Saturday, January 9, 2010

"Safe Cognition" - Be Careful What You Let into Your Brain

Cognition. A fancy word for thought.

Metacognition. Another fancy word, meaning thinking about the way you think. Just for fun, let's do a little metacognition.

Memory happens in the brain, but not in just one place. It happens all over the brain. For example, visual memory happens in the visual cortex, where input from the optic nerve is translated into visual perception - what you "see." You see something, and if you react to it and think about it, you remember what you see.

The same thing happens for body sensations, sounds, conceptual thoughts, emotions and other types of thought. Memories from different parts of the brain are linked so you can recall multi-modal experiences.

Another way to think about memory is to appreciate that short-term memory and long-term memory are two different things. Short-term memory lasts only six to ten seconds. This gives the rest of the brain time to relate and integrate the information. If this happens, then the short-term memory becomes a long-term memory. The more the information is related and integrated, the easier it will be to "access," or recall.

If no integration happens within these few seconds, then the sensations held in short-term memory will be replaced by more recent sensations. And the old sensations will be washed away forever.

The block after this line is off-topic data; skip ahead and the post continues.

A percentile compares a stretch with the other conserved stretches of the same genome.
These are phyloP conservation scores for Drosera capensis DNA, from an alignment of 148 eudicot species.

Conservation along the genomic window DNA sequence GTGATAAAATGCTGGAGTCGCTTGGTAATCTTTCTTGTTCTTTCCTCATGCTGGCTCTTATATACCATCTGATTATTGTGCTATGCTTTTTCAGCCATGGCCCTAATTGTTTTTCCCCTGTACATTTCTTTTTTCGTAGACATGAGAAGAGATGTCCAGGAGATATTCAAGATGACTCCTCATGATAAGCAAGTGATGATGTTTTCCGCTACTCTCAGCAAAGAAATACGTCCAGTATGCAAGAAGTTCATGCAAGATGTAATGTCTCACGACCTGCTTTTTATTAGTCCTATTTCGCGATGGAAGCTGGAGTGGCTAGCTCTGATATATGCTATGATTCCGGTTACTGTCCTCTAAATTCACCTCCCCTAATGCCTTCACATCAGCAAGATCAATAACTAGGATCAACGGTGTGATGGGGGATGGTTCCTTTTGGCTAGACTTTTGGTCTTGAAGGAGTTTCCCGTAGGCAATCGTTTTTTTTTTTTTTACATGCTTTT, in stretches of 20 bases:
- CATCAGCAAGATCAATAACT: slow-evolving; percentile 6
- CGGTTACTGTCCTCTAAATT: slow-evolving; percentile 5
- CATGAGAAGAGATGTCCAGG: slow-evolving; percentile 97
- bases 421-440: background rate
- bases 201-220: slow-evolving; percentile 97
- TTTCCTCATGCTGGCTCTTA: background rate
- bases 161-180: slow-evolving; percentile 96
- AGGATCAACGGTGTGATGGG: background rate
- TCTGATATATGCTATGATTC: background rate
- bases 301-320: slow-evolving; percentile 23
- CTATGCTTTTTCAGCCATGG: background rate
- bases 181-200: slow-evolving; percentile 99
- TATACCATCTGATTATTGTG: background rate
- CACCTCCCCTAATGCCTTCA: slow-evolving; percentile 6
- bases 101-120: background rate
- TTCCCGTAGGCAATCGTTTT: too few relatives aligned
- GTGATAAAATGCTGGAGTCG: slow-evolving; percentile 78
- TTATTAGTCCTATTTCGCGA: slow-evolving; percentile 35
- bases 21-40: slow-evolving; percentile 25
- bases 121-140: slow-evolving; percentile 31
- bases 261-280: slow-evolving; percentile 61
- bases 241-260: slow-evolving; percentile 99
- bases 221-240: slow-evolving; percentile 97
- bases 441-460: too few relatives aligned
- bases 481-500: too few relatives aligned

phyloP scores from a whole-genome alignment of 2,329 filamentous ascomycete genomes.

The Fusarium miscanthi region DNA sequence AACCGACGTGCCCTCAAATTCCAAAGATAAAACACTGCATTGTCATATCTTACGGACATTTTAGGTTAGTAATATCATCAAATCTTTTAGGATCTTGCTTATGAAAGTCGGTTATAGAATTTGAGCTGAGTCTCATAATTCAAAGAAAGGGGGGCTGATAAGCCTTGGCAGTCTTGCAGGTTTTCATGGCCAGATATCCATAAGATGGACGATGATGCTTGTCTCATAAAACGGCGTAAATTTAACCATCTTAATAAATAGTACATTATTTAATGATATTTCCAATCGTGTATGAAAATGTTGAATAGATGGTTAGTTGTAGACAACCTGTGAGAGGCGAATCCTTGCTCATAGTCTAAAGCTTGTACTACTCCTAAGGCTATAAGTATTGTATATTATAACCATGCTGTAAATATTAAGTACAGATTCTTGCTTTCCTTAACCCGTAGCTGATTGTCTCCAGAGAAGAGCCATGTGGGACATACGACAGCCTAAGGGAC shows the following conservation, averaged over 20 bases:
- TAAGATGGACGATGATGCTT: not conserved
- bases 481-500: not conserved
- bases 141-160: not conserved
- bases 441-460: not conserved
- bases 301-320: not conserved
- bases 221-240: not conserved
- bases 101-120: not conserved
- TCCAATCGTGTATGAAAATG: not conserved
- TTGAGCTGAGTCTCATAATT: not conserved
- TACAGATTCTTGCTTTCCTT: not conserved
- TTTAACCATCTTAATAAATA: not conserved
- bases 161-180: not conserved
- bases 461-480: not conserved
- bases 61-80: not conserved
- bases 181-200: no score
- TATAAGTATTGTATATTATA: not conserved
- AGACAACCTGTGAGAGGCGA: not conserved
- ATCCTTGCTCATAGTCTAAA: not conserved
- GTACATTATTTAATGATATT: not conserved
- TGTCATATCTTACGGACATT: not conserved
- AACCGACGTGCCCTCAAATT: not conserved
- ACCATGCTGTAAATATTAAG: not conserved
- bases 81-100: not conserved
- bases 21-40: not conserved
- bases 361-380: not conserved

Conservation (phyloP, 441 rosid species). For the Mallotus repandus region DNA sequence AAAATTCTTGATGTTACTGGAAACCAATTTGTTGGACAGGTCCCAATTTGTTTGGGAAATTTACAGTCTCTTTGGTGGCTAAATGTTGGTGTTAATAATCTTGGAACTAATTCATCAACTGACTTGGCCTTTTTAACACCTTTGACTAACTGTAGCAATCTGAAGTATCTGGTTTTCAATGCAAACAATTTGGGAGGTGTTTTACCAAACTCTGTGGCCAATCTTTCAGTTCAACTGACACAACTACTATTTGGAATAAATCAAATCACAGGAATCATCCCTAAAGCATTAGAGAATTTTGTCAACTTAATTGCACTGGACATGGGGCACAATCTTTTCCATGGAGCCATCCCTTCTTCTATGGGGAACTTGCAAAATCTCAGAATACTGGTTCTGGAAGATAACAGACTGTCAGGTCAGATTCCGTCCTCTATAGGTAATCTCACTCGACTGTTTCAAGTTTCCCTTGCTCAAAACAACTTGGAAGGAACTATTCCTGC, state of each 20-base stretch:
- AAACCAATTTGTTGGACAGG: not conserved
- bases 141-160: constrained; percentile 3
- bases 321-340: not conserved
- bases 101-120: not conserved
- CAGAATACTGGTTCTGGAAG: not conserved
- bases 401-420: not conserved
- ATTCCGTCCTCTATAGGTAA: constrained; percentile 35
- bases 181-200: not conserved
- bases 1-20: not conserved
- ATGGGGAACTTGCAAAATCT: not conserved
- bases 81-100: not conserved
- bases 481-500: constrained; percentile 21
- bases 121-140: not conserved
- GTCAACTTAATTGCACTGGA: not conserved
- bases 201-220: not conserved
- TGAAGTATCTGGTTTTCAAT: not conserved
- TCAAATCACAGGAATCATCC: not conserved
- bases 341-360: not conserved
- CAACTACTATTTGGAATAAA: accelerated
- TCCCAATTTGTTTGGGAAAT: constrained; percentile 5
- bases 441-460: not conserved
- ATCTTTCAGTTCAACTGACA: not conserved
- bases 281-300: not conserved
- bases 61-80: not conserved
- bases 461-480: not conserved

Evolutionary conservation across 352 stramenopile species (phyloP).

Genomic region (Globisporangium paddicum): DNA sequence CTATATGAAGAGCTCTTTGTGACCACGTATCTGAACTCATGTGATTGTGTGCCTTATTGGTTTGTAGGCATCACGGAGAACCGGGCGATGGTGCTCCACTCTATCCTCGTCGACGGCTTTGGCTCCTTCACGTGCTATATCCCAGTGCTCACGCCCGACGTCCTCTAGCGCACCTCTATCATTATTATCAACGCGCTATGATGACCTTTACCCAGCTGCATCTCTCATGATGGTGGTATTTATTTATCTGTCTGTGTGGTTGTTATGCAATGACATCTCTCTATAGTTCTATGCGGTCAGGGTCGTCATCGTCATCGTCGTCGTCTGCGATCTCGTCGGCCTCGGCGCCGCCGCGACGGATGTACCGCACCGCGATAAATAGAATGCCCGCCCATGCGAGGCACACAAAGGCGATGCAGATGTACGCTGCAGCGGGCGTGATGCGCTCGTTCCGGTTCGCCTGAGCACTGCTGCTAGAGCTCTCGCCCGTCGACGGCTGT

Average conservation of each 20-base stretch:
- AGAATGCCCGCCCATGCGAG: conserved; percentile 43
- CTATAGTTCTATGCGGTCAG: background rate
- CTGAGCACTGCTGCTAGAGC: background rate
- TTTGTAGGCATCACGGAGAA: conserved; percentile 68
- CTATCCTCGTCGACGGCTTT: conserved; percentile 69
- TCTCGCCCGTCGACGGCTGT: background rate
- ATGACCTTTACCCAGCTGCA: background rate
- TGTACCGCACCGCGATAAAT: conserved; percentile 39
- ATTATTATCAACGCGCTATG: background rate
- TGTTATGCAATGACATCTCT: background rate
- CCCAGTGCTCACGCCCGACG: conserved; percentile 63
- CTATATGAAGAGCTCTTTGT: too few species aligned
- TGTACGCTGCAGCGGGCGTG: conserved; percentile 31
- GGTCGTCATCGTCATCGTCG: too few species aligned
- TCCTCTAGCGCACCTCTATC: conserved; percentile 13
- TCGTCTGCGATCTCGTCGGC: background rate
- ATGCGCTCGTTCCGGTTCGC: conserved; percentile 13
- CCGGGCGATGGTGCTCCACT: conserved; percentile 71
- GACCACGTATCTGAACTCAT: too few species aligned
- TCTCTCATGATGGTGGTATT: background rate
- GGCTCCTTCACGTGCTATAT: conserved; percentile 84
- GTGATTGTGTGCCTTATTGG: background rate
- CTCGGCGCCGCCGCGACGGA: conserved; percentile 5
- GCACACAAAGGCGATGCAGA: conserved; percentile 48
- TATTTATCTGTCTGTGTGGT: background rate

Pretty efficient, huh? If something has no relevance, the brain gets rid of it!

An important thought about the way we think...

Be careful what you pay attention to. The brain doesn't have a "Delete" key! If you integrate a perception or thought into long-term memory, it may remain there for the rest of your life. Like a song that drives you crazy playing itself over and over in your brain. Or a stupid TV commercial that you thought was cool. Or the sights and sounds around you during a very intense or emotional moment.

You've heard of the garbage-in/garbage-out principle? This is the garbage-in/garbage-stays-in principle.

So if something is important to you and you really want to remember it, pay attention to it for more than ten seconds and think about what it means to you.

If you experience something you don't want to remember, quickly shift your focus to something else. And be careful not to think about it.

Remember, if you let something into your brain, it will stay there for the long haul. Since I learned this years ago, I've been practicing "safe cognition." To control what goes into my long-term memory, I'm careful what I pay attention to. I "just say no" to many types of nonsense, hogwash, balderdash, horse-hockey, BS and other garden-variety stupidity. For example, I refuse to read certain books or view certain movies. And I'm pleased to say that there are no Britney Spears pop tunes in my head. I'm clean, and I plan to keep it that way.

The more you understand how you think, the more you can control how your brain does its job.

Metacognition is pretty powerful stuff.


@TOPPA_88 said...


Brian Frank said...

Use the law of dual thought. You cannot think of a positive and a negative thought at the same time.